The Fortescue Candle (1936) by Brian Flynn

Albert Griggs, MP, the Secretary of State for Home Affairs sat in his study, considering the case put before him. Two brothers broke into a house and, disturbed in the act of robbing the household, killed a servant-girl. Griggs considered the facts carefully and came to his decision – he would not overturn the death penalty.

Was it the execution of Walter and Harper Fowles that led to Griggs being found shot in a hotel room? Or was is the fact that he had been accused by her father of “molesting” Constance Wells? Griggs had many enemies – and one of them hated him enough to murder him. But when Anthony Bathurst investigates, he finds something even more perplexing – how is the murder linked to the poisoning of Daphne Arbuthnot, an actress, on stage in the middle of a performance? And how is the Ku Klux Klan involved?

The eighteenth Anthony Bathurst book by Brian Flynn and first of all, I have to address one issue – what the heck is the Fortescue Candle? Phyllida Fortescue is one of the actresses involved in the play, but I’ll be honest, I missed any reference to her having a candle. And the phrase “Fortescue Candle” doesn’t seem to mean anything… I’ll have to take another look when I get the chance, but this is one of those incredibly rate entries in the series, so I had to resort to a trip to a very special library to take a look at this one.

Anyway, what’s this one like? So far, the second decade of Flynn’s books have been excellent – I’ve only two left to read and not a duffer among them, and a nice range of styles. This is a tale where Bathurst is baffled for the most part before seeing the light at the end, rather than walking around saying he knows what’s going on for the most part. With two solid suspects for the murder of Griggs, plus the cast of the play who seem to be linked to Griggs in some way, there’s a nice cast of characters for the reader to play “Guess Who?” with – and, I’ll be honest, you’ll probably guess wrong – I certainly did.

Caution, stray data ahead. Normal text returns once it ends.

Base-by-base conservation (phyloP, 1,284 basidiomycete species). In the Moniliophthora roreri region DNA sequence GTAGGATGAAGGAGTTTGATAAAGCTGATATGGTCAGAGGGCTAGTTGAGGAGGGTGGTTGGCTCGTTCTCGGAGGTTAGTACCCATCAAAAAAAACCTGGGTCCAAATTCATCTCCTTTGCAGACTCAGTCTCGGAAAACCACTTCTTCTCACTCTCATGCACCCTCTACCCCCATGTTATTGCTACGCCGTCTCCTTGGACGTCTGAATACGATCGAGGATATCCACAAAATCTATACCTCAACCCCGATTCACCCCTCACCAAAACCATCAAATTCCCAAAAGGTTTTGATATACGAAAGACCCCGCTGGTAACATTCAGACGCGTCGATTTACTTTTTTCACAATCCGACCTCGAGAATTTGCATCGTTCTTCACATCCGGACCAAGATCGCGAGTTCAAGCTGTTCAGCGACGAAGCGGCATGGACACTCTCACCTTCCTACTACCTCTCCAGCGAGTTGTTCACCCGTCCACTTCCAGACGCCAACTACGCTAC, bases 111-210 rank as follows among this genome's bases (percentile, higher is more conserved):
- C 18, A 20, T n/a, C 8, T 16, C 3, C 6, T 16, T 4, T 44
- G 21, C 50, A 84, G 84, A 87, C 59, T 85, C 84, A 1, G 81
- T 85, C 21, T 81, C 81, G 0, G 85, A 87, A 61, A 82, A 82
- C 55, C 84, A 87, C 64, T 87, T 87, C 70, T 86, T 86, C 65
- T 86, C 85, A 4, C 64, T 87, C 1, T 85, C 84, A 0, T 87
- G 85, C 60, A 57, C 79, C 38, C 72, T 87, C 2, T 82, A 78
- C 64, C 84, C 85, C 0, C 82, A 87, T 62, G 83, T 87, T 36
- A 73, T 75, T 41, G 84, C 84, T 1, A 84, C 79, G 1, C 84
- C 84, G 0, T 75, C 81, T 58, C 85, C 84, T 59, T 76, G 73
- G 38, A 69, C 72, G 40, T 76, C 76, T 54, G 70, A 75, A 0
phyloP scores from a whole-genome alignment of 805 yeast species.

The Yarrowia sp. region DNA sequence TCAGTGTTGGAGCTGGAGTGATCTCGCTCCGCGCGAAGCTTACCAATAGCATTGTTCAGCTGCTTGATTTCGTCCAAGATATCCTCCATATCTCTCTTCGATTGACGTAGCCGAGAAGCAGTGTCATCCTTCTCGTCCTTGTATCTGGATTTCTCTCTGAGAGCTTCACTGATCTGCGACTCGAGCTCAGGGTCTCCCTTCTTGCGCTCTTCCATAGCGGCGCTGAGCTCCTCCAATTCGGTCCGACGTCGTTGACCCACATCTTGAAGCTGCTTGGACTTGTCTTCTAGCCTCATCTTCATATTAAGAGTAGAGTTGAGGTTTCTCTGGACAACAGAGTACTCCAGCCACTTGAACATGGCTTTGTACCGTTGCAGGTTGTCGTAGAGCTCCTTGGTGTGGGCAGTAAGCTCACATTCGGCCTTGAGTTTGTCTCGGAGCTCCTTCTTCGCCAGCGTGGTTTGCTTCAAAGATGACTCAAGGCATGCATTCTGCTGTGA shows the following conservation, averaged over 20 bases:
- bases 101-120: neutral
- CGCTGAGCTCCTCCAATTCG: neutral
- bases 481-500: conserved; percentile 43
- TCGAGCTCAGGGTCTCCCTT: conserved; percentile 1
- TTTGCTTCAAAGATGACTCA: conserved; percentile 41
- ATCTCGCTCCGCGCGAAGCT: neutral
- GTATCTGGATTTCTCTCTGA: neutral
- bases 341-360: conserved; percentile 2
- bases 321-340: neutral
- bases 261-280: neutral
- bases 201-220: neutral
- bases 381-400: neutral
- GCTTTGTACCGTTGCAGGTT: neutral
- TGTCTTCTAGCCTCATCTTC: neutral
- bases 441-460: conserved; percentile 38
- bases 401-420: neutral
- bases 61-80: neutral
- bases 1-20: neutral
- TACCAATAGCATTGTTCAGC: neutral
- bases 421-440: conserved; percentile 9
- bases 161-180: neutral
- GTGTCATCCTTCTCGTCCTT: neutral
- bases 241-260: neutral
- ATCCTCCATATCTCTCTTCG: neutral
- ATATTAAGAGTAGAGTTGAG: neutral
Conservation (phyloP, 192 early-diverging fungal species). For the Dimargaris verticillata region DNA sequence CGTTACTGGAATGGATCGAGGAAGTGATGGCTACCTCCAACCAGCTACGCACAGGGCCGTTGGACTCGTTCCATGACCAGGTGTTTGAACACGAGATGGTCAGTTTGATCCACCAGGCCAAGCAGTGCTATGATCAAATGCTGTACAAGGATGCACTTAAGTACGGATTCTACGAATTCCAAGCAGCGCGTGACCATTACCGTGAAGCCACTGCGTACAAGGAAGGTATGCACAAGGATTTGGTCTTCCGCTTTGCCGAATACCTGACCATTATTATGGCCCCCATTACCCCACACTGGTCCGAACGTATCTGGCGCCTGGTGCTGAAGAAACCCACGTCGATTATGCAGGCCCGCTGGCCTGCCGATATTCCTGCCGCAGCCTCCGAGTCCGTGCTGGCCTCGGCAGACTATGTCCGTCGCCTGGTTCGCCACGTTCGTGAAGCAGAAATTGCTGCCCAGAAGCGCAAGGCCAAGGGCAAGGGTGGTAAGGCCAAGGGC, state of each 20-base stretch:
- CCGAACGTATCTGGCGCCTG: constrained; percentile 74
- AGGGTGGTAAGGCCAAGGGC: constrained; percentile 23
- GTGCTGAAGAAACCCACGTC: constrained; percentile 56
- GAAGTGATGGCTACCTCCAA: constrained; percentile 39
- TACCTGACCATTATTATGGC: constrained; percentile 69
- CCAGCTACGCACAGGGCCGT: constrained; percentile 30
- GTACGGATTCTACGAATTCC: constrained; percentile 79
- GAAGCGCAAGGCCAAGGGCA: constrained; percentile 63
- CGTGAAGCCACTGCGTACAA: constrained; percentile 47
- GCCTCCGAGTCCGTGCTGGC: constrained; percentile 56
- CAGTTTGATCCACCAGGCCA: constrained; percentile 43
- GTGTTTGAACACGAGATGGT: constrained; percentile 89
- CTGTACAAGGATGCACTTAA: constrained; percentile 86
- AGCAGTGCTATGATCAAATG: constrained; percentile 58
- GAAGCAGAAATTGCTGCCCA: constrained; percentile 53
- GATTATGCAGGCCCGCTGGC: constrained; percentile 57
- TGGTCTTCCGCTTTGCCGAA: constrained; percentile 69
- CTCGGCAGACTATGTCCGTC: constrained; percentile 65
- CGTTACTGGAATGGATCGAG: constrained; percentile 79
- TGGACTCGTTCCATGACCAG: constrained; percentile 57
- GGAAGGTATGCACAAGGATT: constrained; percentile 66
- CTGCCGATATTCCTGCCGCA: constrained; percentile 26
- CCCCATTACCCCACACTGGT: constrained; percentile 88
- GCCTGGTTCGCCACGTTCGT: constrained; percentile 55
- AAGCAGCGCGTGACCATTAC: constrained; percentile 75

One bit of trivial – after having a pop at Father Brown in The Billiard Room Mystery, here Bathurst praises that “marvellously clever creation of the mighty brain of Gilbert Keith Chesterton”. Was Flynn angling after an invite to the Detection Club? If so, it never came…

There is something about the actual motive for one of the murders that… well, I thought it was rather wonderful and is certainly unique, in my reading at least. There is a possibility – just a possibility, mind you – that you might not share my opinion on this, but needless to say, I won’t go into spoilers. You’ll have to read it yourself to make up your own mind – hopefully, that will be a real possibility sooner rather than later. Cross your fingers… In the meantime, there are ten other books to try…


  1. This sounds like a very intriguing book with its various plot elements. It’s interesting see a murdered servant taking a slightly more central role in the plot, as usually their relegated to being secondary deaths.


    • The murderer servant girl is, alas, merely the used as the motive for the execution of the brothers, and hence motive for a couple of characters to kill the Home Secretary – I did wonder of the truth behind that event was going to be part of the story, but there’s too much else going on. Sorry.


  2. You bet I’ll keep my fingers crossed! You’ve made me look forward to the second release of reprints as much as the first one and particularly Tread Softly, which has been praised by others. So keep up the good work!


    • Well, given Dean Street Press said it in a tweet reply to this post, you can uncross those fingers as Books 11 to 20 should be with you by the end of the year. I’ve read 8 of them so far, and they are all Flynn on top of his game. Only The Case Of The Purple Calf and The League Of Matthias to read, but looking very promising (as is what I’ve read of the next ten)


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